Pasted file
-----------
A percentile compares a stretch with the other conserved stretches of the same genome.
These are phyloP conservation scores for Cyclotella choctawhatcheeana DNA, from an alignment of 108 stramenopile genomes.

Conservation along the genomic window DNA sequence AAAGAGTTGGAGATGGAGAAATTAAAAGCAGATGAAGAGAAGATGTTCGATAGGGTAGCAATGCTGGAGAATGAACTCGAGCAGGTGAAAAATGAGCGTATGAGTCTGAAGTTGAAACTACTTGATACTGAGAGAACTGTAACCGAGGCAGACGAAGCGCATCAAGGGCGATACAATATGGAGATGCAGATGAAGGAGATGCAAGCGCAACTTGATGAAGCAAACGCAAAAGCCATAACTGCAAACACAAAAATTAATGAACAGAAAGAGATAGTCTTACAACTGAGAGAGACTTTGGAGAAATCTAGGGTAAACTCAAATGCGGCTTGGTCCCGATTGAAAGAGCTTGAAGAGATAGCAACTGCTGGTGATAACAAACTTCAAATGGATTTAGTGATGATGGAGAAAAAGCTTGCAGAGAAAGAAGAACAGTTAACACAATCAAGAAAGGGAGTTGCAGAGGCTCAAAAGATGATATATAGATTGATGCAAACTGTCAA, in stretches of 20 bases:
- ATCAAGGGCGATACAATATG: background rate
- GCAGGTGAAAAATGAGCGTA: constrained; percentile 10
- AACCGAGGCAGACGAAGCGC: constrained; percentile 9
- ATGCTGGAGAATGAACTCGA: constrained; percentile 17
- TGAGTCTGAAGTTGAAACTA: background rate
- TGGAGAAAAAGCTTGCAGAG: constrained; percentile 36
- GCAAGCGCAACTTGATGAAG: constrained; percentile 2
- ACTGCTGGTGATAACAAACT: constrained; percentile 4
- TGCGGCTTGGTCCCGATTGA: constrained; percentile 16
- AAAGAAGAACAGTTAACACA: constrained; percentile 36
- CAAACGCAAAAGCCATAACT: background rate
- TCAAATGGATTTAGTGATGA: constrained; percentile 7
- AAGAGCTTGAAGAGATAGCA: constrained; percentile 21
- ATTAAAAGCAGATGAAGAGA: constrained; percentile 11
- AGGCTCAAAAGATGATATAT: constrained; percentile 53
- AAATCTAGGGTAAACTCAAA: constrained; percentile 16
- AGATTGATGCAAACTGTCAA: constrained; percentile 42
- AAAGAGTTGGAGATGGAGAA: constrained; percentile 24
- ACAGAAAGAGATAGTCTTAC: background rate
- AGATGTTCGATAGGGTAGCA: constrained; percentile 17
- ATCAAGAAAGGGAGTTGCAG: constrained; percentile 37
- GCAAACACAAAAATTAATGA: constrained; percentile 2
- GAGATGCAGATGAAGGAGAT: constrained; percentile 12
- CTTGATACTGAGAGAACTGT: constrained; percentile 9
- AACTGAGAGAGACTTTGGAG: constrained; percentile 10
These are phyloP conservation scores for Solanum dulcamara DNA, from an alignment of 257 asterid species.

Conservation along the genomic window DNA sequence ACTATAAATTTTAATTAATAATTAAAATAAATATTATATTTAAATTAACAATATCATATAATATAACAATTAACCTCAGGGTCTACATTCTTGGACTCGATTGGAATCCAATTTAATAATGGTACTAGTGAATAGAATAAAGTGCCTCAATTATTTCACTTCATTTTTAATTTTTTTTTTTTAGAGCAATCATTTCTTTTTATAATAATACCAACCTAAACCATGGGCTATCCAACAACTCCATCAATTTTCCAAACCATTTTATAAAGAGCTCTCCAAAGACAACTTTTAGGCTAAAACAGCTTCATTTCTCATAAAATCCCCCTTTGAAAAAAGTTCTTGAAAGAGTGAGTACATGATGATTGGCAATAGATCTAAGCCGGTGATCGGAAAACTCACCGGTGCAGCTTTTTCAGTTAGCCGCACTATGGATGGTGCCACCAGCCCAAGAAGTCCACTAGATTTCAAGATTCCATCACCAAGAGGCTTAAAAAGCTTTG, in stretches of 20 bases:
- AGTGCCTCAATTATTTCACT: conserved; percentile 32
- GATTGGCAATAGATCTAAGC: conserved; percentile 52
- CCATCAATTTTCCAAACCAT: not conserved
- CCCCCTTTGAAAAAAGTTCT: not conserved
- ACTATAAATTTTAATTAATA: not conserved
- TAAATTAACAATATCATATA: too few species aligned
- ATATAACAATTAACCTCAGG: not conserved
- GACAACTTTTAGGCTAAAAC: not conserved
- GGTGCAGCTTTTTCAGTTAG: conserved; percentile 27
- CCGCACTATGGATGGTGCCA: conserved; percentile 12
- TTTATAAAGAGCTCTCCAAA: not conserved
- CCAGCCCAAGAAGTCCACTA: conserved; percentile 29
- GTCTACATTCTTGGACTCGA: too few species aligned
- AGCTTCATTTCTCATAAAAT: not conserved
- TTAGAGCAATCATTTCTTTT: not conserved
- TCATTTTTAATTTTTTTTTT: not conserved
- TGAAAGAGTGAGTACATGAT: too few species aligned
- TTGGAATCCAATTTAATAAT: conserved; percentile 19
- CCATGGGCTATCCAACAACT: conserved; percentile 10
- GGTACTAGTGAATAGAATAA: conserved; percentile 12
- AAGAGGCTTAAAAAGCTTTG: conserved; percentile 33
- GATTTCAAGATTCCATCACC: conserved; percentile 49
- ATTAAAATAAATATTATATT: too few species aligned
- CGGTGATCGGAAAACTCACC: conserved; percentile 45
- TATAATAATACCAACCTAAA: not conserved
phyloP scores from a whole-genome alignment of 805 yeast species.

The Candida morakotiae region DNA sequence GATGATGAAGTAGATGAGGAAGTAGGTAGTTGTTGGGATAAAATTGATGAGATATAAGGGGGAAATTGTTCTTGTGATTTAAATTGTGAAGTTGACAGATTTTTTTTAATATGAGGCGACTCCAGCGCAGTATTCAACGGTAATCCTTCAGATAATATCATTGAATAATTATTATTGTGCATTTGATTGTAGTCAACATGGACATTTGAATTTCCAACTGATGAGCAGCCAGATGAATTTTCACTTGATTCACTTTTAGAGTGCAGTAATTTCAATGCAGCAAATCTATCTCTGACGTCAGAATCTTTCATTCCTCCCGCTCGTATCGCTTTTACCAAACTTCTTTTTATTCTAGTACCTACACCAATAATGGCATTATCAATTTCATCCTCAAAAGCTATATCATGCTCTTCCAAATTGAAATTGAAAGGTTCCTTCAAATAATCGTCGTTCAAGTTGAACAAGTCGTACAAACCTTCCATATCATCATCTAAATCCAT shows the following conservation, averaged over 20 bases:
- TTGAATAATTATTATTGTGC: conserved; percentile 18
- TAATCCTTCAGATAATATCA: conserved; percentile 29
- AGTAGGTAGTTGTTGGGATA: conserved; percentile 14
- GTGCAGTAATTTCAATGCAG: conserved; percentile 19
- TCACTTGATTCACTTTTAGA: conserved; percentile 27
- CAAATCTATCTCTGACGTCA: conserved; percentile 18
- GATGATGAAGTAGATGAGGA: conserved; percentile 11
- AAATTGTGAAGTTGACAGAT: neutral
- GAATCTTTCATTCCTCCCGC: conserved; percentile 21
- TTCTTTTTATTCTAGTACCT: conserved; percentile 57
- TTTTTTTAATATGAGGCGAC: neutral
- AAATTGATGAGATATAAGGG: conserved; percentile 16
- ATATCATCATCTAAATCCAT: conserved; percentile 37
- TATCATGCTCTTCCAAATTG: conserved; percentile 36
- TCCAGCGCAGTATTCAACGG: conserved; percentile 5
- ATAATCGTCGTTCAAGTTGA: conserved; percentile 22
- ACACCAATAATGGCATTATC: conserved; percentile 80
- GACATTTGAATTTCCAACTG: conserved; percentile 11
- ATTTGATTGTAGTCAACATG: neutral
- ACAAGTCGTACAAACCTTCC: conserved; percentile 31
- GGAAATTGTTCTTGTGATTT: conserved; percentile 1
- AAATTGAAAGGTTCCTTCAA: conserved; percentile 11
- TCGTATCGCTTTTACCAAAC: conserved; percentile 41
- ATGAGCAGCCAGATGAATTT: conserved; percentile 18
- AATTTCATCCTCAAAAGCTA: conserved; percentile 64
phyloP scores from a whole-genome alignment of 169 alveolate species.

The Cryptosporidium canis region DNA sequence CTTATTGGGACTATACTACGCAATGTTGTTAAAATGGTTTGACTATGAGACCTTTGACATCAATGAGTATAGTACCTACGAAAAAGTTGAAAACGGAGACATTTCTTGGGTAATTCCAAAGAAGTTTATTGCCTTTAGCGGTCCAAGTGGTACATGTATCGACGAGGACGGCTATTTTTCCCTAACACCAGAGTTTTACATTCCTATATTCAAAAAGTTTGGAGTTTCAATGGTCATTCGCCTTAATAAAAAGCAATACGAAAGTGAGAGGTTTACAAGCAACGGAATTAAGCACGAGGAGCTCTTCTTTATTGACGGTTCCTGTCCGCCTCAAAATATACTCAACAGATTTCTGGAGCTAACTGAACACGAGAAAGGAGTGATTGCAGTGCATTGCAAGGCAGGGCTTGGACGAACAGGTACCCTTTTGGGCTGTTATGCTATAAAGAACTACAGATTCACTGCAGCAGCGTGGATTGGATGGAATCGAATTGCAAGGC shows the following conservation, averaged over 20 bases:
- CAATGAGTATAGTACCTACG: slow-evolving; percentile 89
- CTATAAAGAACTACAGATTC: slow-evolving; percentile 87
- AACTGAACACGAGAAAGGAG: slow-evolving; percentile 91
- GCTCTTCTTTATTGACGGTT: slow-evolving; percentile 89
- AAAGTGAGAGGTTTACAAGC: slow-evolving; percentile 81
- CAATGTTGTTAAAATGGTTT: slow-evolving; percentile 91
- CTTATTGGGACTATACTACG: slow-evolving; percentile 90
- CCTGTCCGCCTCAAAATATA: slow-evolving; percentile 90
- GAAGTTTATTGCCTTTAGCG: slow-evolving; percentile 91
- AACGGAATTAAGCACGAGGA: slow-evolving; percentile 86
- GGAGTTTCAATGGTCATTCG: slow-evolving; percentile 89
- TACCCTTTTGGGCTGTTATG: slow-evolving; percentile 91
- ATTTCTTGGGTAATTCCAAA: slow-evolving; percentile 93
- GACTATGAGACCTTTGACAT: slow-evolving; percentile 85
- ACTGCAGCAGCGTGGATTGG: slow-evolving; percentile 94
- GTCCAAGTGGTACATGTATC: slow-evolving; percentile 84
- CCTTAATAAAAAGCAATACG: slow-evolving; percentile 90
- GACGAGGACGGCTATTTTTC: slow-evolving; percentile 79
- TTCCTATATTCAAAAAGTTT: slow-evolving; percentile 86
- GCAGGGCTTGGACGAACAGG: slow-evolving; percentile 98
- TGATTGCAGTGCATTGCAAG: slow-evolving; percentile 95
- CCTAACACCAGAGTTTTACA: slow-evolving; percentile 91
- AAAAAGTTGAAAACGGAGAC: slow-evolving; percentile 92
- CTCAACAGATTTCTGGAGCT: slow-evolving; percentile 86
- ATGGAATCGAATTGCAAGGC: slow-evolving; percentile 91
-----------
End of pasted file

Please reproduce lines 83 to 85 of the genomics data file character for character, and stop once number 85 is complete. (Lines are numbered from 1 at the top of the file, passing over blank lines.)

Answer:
phyloP scores from a whole-genome alignment of 169 alveolate species.

The Cryptosporidium canis region DNA sequence CTTATTGGGACTATACTACGCAATGTTGTTAAAATGGTTTGACTATGAGACCTTTGACATCAATGAGTATAGTACCTACGAAAAAGTTGAAAACGGAGACATTTCTTGGGTAATTCCAAAGAAGTTTATTGCCTTTAGCGGTCCAAGTGGTACATGTATCGACGAGGACGGCTATTTTTCCCTAACACCAGAGTTTTACATTCCTATATTCAAAAAGTTTGGAGTTTCAATGGTCATTCGCCTTAATAAAAAGCAATACGAAAGTGAGAGGTTTACAAGCAACGGAATTAAGCACGAGGAGCTCTTCTTTATTGACGGTTCCTGTCCGCCTCAAAATATACTCAACAGATTTCTGGAGCTAACTGAACACGAGAAAGGAGTGATTGCAGTGCATTGCAAGGCAGGGCTTGGACGAACAGGTACCCTTTTGGGCTGTTATGCTATAAAGAACTACAGATTCACTGCAGCAGCGTGGATTGGATGGAATCGAATTGCAAGGC shows the following conservation, averaged over 20 bases:
- CAATGAGTATAGTACCTACG: slow-evolving; percentile 89